The best investment for some biotechs in 2016 was in themselves. Many biopharmaceutical companies bought back significant numbers of shares this year. But which of these biotech buybacks holds the potential to provide the biggest bang for the buck for investors? Here's why AbbVie (NYSE: ABBV), Celgene (NASDAQ: CELG), and Gilead Sciences (NASDAQ: GILD) stand at the top of the list.
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Buybacks with an asterisk
AbbVie's board of directors announced a $4 billion increase of its stock-repurchase program in April. That hefty buyback wasn't just to scoop up shares at a good price, though. Instead, AbbVie bought back shares as part of its acquisition of Stemcentrx.
The Stemcentrx price tag totaled $5.8 billion. AbbVie paid around $2 billion in cash but funded the rest of the transaction with stock. There's where the $4 billion additional share buyback came into play.AbbVie took a similar approach with its 2015 acquisition of Pharmacyclics.
After these deals, AbbVie still had $2.1 billion left in its stock repurchase authorization at the end of September. Spending that money to buy additional shares could be a smart move, considering AbbVie's low forward earnings multiple and growth opportunities.
It remains to be seen whether AbbVie's buyback to help fund the acquisition of Stemcentrx will prove to be a good investment. Some analysts weren't impressed with preliminary clinical results from the main drug picked up in that acquisition, Rova-T. However, AbbVie thinks the cancer drug will be a huge success and ultimately generate peak annual sales around $5 billion. If the company is right, AbbVie's 2016 share buybacks should pay off in a big way.
Investing in growth
Celgene announced in June that its board had authorized an additional $3 billion in share buybacks. This amount was added to $2.3 billion remaining from a previous authorization. Since 2009, Celgene's stock repurchase program has totaled $20.5 billion.
During the first three quarters of 2016, Celgene bought back a little over $2 billion of its stock. With Wall Street expecting the biotech to grow annual earnings by nearly 23% on average over the next five years, that could prove to be a great investment.
Revlimid should be a big driver of Celgene's growth, just as it has for the last several years. Celgene should continue its dominance in the blood-disease space with Revlimid, Pomalyst, and pipeline candidates likeluspatercept.
However, the biotech has also become a significant force in the autoimmune-disease market, which should be another growth opportunity. Sales for Otezla soared nearly 147% in the first nine months of 2016 compared with the prior-year period. The company also has solid pipeline prospects with GED-0301 and ozanimod.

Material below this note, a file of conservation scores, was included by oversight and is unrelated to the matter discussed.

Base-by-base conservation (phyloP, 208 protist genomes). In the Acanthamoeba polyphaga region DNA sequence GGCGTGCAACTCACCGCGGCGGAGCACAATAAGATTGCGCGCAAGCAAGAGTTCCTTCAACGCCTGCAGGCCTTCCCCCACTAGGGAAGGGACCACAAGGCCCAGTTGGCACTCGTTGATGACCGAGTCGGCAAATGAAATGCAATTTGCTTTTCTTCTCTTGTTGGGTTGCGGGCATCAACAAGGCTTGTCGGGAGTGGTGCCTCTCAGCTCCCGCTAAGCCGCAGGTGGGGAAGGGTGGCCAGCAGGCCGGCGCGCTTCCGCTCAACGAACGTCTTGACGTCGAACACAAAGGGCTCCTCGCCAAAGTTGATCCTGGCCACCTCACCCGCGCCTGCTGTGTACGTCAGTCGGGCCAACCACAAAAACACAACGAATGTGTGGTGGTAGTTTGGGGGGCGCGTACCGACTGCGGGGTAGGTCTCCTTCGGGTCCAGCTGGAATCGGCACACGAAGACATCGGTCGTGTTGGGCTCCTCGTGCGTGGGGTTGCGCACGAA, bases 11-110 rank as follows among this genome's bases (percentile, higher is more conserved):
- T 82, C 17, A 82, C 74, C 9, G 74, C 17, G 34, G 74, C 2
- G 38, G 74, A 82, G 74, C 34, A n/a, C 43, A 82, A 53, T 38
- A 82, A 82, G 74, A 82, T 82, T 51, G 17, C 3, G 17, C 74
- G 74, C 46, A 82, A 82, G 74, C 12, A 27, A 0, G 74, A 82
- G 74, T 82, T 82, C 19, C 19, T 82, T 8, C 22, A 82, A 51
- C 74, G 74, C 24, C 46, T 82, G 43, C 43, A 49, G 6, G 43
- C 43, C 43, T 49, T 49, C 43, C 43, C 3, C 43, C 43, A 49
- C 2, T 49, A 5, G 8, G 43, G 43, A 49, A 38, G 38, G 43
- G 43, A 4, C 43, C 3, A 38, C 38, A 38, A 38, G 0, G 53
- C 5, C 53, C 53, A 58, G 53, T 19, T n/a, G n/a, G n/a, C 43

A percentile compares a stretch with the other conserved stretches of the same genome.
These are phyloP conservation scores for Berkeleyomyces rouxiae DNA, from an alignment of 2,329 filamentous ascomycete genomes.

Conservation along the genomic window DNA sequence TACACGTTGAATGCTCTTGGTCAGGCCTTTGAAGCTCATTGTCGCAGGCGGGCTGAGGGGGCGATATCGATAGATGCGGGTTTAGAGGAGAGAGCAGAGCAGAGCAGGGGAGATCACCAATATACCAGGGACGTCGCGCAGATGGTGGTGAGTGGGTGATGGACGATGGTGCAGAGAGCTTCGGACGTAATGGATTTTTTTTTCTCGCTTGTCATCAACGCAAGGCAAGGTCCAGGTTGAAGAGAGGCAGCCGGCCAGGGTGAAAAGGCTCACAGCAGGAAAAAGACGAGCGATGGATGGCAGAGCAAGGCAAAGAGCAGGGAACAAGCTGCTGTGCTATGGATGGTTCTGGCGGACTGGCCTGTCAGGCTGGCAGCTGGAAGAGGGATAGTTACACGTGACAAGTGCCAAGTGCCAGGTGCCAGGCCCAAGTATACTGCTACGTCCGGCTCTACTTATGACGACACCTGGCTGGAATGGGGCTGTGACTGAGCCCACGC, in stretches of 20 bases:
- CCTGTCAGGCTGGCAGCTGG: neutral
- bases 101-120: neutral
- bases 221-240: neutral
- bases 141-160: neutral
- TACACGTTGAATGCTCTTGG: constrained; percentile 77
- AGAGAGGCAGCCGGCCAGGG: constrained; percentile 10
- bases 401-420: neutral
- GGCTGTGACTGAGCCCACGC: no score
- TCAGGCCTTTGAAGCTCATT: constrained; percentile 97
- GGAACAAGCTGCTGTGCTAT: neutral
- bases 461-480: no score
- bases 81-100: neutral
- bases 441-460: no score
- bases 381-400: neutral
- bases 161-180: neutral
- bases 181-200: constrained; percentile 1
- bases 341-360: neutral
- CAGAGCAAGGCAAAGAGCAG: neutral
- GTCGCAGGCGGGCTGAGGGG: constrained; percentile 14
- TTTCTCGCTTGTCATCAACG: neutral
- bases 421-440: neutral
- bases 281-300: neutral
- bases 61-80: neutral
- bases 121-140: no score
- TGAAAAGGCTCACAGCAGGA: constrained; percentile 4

Gilead Sciences wins the prize for the biggest share buybacks. The company's board approved a $15 billion stock-repurchase program in 2015 and authorized another $12 billion this year. During the first three quarters of 2016, Gilead bought back $10 billion of its shares.
It's probably fair to say that Gilead's stock repurchases qualify as bargain-barrel buys. The company's shares have traded below eight times earnings for most of the year. That's very low for a biotech, especially one with Gilead's impressive cash flow.
Some might look at Gilead's challenges with Harvoni and Sovaldi sales declining and question the biotech's future prospects. I think that's a myopic view. Gilead's HIV franchise is still strong, particularly Genvoya. New hepatitis C drug Epclusa is on track to be the biotech's next blockbuster.
Although Gilead has experienced some clinical setbacks this year, its pipeline looks pretty good overall. Anti-inflammatory candidate filgotinib and Gilead's nonalcoholic steatohepatitis program are especially promising.With $31.6 billion in cash, cash equivalents, and marketable securities at its disposal, Gilead seems likely to bolster its pipeline through acquisitions in 2017.
Big bangs ahead?
Which of these three biotech stocks are most likely to enjoy the biggest bang in 2017? My pick would be Celgene. Its growth story is compelling. However, I wouldn't be surprised if Gilead bounces back in a significant way next year. The stock is dirt cheap. Acquisitions and positive pipeline news could be significant catalysts.
That being said, I like all three of these biotechs. I also like that they're buying back shares. That should mean good news for investors over the long run.
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Keith Speights owns shares of Celgene and Gilead Sciences. The Motley Fool owns shares of and recommends Celgene and Gilead Sciences. Try any of our Foolish newsletter services free for 30 days. We Fools may not all hold the same opinions, but we all believe that considering a diverse range of insights makes us better investors. The Motley Fool has a disclosure policy.